The DOJ simultaneously reportedly confirmed to the Wall Street Journal that the agency was still actively enforcing the FCPA. The Journal cited an anonymous source at the DOJ for assurances that “though there haven’t been any new corporate FCPA cases since mid-January, there is no letup in U.S. enforcement efforts.”

    DOJ SEC IBM Net 1 UEPS Technologies Newmont Mining Corporation FCPA Enforcement Action

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  • Macau Real Estate Developer Convicted of Violating FCPA

    On July 27, 2017, a federal jury in the Southern District of New York convicted Ng Lap Seng of Macau of bribery, money laundering, and conspiracy, for his role in a widespread plan to bribe United Nations officials in order to establish a new conference facility in Macau. Five other defendants have also been charged; four have pleaded guilty, and one passed away. A sentencing date has not yet been set.

    As pointed out on the FCPA Professor, this is a significant win for the DOJ because it marks the first time since 2011 that the DOJ has successfully taken an FCPA case to verdict. Our additional coverage of this matter can be viewed here.

    FCPA Enforcement Action Anti-Money Laundering Bribery

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  • Halliburton Agrees to Settle FCPA Claim for $29 Million in Disgorgement and Penalties

    Halliburton Company recently settled allegations that the company improperly steered business to the friend of an Angolan official in exchange for that official awarding various oil contracts to the company. In total, Halliburton agreed to pay the SEC $29.2 million, comprising $14 million in disgorgement, $1.2 million in prejudgment interest, and a $14 million penalty. Halliburton’s former vice president also agreed to pay the SEC a $75,000 penalty related to these violations and other accounting irregularities.  

    This is the most recent settlement in a series of FCPA enforcement actions focusing on Halliburton’s procurement processes and operations in various countries. Former Halliburton subsidiary KBR settled similar FCPA allegations in 2009 related to alleged bribes paid to Nigerian officials to procure contracts in that country.    

    This settlement also highlights the role of whistleblowers in driving FCPA and other enforcement actions. A Halliburton whistleblower first alerted the company to potential FCPA issues in 2010, which resulted in the launching of an investigation into the allegations.

    SEC FCPA Enforcement Action Angola Disgorgement Bribery Nigeria Whistleblower

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  • CDM Smith Receives Declination of FCPA Charges

    On June 21, the DOJ issued a declination letter to attorneys for CDM Smith, Inc., in which the DOJ declined prosecution and closed an investigation of CDM regarding potential FCPA violations that occurred in India between 2011 and 2015. CDM, a Boston-based privately held engineering and construction firm, agreed to pay DOJ approximately $4 million in disgorgement. The DOJ announced the declination on June 29 with a link posted on its website, making it the second FCPA declination that the DOJ announced in June 2017. Prior to June, the DOJ had last issued an FCPA declination letter in September 2016.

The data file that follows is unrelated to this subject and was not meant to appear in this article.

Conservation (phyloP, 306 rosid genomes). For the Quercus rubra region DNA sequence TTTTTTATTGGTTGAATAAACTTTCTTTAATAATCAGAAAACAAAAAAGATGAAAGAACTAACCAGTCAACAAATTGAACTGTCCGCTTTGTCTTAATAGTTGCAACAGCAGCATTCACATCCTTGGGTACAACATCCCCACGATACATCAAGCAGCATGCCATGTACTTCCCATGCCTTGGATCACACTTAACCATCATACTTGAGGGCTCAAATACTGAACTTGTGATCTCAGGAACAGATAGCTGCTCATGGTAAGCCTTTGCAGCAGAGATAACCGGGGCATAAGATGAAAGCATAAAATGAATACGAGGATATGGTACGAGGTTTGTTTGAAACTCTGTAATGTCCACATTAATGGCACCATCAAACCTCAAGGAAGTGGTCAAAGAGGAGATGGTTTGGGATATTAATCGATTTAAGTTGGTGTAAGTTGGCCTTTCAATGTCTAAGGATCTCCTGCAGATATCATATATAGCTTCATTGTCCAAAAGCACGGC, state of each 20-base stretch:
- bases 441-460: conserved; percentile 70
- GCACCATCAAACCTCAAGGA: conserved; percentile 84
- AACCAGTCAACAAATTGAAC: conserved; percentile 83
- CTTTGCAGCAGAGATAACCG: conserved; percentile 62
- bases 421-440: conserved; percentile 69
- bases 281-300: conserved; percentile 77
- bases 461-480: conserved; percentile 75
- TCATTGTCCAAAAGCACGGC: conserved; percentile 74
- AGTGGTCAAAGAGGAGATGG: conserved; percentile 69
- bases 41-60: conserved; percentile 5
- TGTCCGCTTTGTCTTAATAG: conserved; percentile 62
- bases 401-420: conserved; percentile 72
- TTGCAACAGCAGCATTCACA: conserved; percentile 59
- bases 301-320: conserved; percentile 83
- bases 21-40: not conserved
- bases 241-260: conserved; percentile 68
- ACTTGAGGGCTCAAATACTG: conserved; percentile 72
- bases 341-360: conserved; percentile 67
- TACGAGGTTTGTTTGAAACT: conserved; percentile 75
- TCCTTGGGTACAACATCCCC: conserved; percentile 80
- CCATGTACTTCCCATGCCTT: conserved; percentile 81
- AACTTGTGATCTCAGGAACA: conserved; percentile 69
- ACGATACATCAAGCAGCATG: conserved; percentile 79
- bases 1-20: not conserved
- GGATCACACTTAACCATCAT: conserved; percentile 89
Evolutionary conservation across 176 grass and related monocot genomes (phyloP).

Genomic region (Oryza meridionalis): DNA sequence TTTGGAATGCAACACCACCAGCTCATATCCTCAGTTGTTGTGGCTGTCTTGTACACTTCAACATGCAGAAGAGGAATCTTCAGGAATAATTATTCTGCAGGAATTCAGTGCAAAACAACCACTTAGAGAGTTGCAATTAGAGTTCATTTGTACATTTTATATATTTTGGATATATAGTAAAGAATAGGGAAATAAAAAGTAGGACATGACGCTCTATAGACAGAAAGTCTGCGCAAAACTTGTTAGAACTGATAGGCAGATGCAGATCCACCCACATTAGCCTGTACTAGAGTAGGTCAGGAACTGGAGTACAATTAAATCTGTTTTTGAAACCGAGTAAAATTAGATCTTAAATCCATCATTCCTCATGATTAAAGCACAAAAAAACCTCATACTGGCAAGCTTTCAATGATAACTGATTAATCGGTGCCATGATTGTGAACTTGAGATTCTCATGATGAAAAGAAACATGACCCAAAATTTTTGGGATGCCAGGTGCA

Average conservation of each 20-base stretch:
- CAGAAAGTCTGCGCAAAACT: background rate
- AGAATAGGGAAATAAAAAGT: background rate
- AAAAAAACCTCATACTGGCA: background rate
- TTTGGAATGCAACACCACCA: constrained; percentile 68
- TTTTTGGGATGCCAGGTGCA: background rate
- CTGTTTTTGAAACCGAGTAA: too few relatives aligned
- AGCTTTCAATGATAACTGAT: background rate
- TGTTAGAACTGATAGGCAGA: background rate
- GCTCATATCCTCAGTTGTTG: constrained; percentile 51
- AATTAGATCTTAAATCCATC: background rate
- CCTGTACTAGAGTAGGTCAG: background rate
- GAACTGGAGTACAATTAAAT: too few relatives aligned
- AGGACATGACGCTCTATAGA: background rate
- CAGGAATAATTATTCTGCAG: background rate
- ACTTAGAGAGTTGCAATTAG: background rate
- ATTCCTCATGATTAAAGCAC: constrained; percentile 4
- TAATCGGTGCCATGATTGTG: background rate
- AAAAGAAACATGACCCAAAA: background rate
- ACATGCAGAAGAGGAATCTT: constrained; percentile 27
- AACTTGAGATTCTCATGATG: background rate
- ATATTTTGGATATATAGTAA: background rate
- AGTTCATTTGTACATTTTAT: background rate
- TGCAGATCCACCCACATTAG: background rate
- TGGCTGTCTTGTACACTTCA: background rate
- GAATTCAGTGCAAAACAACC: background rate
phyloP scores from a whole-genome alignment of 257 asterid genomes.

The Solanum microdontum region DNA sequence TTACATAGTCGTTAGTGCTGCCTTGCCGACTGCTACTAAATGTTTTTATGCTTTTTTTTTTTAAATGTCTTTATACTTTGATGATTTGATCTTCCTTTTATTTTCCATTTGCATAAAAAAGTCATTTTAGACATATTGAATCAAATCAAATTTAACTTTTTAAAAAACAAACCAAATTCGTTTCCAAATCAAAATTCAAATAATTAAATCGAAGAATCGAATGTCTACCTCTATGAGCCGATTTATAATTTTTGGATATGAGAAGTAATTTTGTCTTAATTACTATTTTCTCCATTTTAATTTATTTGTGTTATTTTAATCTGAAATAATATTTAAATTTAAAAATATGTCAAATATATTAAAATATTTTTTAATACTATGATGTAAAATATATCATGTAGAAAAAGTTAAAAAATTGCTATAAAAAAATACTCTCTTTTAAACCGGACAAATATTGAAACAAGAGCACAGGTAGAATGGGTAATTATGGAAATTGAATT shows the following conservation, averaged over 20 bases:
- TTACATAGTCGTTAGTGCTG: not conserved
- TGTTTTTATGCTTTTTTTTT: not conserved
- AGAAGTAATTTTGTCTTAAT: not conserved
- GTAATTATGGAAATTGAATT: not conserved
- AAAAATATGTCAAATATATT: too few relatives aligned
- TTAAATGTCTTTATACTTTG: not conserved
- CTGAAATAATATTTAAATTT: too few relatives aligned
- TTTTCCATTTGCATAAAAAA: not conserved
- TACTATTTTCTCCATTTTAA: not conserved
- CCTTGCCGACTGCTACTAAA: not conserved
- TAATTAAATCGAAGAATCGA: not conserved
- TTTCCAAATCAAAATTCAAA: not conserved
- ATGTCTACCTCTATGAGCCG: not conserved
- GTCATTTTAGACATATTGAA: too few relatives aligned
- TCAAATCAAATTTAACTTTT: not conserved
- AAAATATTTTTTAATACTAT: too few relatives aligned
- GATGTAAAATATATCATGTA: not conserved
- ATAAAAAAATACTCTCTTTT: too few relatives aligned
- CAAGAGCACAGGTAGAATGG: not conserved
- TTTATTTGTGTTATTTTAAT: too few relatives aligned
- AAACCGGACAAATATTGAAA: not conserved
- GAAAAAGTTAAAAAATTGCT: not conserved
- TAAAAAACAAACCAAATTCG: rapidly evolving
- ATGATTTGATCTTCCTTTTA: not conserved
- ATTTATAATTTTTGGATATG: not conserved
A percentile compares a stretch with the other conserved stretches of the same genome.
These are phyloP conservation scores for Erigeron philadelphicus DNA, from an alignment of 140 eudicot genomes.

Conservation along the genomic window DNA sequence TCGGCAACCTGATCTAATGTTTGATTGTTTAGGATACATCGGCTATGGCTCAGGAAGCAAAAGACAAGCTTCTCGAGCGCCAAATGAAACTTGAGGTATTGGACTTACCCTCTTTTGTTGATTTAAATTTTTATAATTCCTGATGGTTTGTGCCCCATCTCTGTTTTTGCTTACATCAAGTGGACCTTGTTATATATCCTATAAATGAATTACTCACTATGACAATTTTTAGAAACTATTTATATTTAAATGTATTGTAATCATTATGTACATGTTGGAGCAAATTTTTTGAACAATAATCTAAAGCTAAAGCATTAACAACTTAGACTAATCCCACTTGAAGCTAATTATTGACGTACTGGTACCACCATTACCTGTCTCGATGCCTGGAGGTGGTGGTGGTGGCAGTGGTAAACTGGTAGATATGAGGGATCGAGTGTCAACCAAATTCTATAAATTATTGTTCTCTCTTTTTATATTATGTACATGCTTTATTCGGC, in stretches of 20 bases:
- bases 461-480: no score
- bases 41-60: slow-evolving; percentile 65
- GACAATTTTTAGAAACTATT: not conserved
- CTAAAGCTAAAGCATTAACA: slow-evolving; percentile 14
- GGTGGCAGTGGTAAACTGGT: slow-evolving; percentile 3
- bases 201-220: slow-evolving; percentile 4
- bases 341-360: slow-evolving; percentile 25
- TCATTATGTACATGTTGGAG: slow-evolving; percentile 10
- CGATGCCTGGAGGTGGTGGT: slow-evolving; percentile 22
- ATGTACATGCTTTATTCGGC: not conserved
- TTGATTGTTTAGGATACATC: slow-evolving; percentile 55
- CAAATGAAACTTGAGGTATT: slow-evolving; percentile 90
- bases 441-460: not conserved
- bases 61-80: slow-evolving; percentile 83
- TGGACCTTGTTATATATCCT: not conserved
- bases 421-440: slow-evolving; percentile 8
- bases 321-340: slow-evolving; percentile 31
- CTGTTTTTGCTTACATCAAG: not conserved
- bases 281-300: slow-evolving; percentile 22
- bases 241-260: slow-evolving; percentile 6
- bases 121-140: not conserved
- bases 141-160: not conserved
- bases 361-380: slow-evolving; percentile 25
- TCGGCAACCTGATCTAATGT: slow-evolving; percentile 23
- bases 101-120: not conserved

According to the DOJ Letter, CDM paid approximately $1.18 million in bribes to India government officials in exchange for contracts that resulted in approximately $4 million in net profits (the disgorgement amount). The payments were made by CDM’s division responsible for India operations and by CDM’s wholly-owned subsidiary in India through fraudulent subcontractors and generally equaled two to four percent of the contract price. 

    The DOJ’s letter stated that its decision to close its investigation is consistent with the FCPA Pilot Program, launched in April 2016 to encourage companies to “voluntarily self-disclose FCPA-related misconduct, fully cooperate with the Fraud Section, and, where appropriate, remediate flaws in their controls and compliance programs.” Accordingly, the DOJ determined that CDM had, among other things, made a “timely and voluntary self-disclosure” of potential FCPA violations, conducted and “thorough and comprehensive investigation,” fully cooperated with the DOJ, and performed full remediation, including the termination of all of the executives and employees involved in the conduct at issue. However, the letter provides little detail about these factors. 

    The DOJ letter makes clear that it does not foreclose future prosecution of any individuals connected to this matter, whether affiliated with CDM or otherwise.

    DOJ India Bribery FCPA Enforcement Action CDM Smith FCPA Pilot Program